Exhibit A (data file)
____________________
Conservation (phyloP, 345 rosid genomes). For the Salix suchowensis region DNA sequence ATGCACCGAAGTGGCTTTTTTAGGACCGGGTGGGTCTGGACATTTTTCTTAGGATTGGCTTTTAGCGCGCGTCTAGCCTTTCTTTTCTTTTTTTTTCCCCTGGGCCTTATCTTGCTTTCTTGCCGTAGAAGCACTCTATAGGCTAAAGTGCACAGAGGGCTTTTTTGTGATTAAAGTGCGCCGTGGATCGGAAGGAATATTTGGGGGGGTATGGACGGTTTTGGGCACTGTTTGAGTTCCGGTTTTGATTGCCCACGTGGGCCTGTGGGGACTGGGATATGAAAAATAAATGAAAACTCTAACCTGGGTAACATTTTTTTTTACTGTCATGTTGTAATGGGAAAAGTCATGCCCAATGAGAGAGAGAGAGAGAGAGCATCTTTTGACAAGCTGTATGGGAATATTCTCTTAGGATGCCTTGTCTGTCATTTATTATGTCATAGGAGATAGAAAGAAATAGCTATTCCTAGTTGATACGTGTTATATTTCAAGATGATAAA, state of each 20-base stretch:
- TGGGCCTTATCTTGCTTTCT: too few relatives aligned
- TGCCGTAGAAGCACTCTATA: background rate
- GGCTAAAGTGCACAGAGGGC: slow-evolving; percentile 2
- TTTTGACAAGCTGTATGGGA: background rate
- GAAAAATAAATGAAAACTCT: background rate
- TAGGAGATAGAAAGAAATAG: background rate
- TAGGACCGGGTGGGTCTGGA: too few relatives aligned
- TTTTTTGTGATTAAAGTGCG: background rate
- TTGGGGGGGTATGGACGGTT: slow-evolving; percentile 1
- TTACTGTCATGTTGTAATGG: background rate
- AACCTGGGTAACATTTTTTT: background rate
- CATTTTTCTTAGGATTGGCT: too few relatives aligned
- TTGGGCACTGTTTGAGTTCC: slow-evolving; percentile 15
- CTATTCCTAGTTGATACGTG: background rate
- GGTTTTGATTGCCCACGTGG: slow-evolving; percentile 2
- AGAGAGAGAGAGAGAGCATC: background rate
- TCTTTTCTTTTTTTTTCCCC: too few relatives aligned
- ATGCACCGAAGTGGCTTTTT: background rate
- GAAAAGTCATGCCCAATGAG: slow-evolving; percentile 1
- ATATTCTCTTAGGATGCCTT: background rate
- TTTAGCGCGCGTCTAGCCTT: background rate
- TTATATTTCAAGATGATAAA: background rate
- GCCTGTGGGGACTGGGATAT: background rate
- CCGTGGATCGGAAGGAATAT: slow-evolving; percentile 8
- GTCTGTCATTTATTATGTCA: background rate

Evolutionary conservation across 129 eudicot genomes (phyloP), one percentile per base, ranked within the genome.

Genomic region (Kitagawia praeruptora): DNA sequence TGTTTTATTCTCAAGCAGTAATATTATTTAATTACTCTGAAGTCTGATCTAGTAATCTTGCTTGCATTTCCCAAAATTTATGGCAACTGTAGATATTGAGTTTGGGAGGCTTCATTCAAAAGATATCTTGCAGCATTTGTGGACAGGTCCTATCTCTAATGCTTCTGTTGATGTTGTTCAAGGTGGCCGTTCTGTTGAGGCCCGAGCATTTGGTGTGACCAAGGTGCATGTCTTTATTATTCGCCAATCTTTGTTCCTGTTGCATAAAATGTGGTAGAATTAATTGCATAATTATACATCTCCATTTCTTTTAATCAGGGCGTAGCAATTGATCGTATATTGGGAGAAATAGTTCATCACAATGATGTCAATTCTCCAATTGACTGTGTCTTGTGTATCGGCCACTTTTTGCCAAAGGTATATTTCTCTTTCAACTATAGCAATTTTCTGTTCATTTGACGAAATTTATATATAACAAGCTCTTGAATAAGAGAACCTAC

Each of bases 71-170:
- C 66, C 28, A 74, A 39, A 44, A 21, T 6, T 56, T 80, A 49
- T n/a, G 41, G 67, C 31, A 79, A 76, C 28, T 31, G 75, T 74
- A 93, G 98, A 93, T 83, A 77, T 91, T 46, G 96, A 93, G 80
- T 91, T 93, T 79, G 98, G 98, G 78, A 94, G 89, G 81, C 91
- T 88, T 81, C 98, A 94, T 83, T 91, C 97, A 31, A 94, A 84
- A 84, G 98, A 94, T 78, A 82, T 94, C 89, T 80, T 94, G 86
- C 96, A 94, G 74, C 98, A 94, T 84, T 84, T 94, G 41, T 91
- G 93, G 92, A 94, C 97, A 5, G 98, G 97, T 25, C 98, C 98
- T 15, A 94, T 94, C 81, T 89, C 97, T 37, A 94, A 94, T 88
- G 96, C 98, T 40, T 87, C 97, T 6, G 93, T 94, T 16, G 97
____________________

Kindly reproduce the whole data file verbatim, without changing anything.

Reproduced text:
Conservation (phyloP, 345 rosid genomes). For the Salix suchowensis region DNA sequence ATGCACCGAAGTGGCTTTTTTAGGACCGGGTGGGTCTGGACATTTTTCTTAGGATTGGCTTTTAGCGCGCGTCTAGCCTTTCTTTTCTTTTTTTTTCCCCTGGGCCTTATCTTGCTTTCTTGCCGTAGAAGCACTCTATAGGCTAAAGTGCACAGAGGGCTTTTTTGTGATTAAAGTGCGCCGTGGATCGGAAGGAATATTTGGGGGGGTATGGACGGTTTTGGGCACTGTTTGAGTTCCGGTTTTGATTGCCCACGTGGGCCTGTGGGGACTGGGATATGAAAAATAAATGAAAACTCTAACCTGGGTAACATTTTTTTTTACTGTCATGTTGTAATGGGAAAAGTCATGCCCAATGAGAGAGAGAGAGAGAGAGCATCTTTTGACAAGCTGTATGGGAATATTCTCTTAGGATGCCTTGTCTGTCATTTATTATGTCATAGGAGATAGAAAGAAATAGCTATTCCTAGTTGATACGTGTTATATTTCAAGATGATAAA, state of each 20-base stretch:
- TGGGCCTTATCTTGCTTTCT: too few relatives aligned
- TGCCGTAGAAGCACTCTATA: background rate
- GGCTAAAGTGCACAGAGGGC: slow-evolving; percentile 2
- TTTTGACAAGCTGTATGGGA: background rate
- GAAAAATAAATGAAAACTCT: background rate
- TAGGAGATAGAAAGAAATAG: background rate
- TAGGACCGGGTGGGTCTGGA: too few relatives aligned
- TTTTTTGTGATTAAAGTGCG: background rate
- TTGGGGGGGTATGGACGGTT: slow-evolving; percentile 1
- TTACTGTCATGTTGTAATGG: background rate
- AACCTGGGTAACATTTTTTT: background rate
- CATTTTTCTTAGGATTGGCT: too few relatives aligned
- TTGGGCACTGTTTGAGTTCC: slow-evolving; percentile 15
- CTATTCCTAGTTGATACGTG: background rate
- GGTTTTGATTGCCCACGTGG: slow-evolving; percentile 2
- AGAGAGAGAGAGAGAGCATC: background rate
- TCTTTTCTTTTTTTTTCCCC: too few relatives aligned
- ATGCACCGAAGTGGCTTTTT: background rate
- GAAAAGTCATGCCCAATGAG: slow-evolving; percentile 1
- ATATTCTCTTAGGATGCCTT: background rate
- TTTAGCGCGCGTCTAGCCTT: background rate
- TTATATTTCAAGATGATAAA: background rate
- GCCTGTGGGGACTGGGATAT: background rate
- CCGTGGATCGGAAGGAATAT: slow-evolving; percentile 8
- GTCTGTCATTTATTATGTCA: background rate

Evolutionary conservation across 129 eudicot genomes (phyloP), one percentile per base, ranked within the genome.

Genomic region (Kitagawia praeruptora): DNA sequence TGTTTTATTCTCAAGCAGTAATATTATTTAATTACTCTGAAGTCTGATCTAGTAATCTTGCTTGCATTTCCCAAAATTTATGGCAACTGTAGATATTGAGTTTGGGAGGCTTCATTCAAAAGATATCTTGCAGCATTTGTGGACAGGTCCTATCTCTAATGCTTCTGTTGATGTTGTTCAAGGTGGCCGTTCTGTTGAGGCCCGAGCATTTGGTGTGACCAAGGTGCATGTCTTTATTATTCGCCAATCTTTGTTCCTGTTGCATAAAATGTGGTAGAATTAATTGCATAATTATACATCTCCATTTCTTTTAATCAGGGCGTAGCAATTGATCGTATATTGGGAGAAATAGTTCATCACAATGATGTCAATTCTCCAATTGACTGTGTCTTGTGTATCGGCCACTTTTTGCCAAAGGTATATTTCTCTTTCAACTATAGCAATTTTCTGTTCATTTGACGAAATTTATATATAACAAGCTCTTGAATAAGAGAACCTAC

Each of bases 71-170:
- C 66, C 28, A 74, A 39, A 44, A 21, T 6, T 56, T 80, A 49
- T n/a, G 41, G 67, C 31, A 79, A 76, C 28, T 31, G 75, T 74
- A 93, G 98, A 93, T 83, A 77, T 91, T 46, G 96, A 93, G 80
- T 91, T 93, T 79, G 98, G 98, G 78, A 94, G 89, G 81, C 91
- T 88, T 81, C 98, A 94, T 83, T 91, C 97, A 31, A 94, A 84
- A 84, G 98, A 94, T 78, A 82, T 94, C 89, T 80, T 94, G 86
- C 96, A 94, G 74, C 98, A 94, T 84, T 84, T 94, G 41, T 91
- G 93, G 92, A 94, C 97, A 5, G 98, G 97, T 25, C 98, C 98
- T 15, A 94, T 94, C 81, T 89, C 97, T 37, A 94, A 94, T 88
- G 96, C 98, T 40, T 87, C 97, T 6, G 93, T 94, T 16, G 97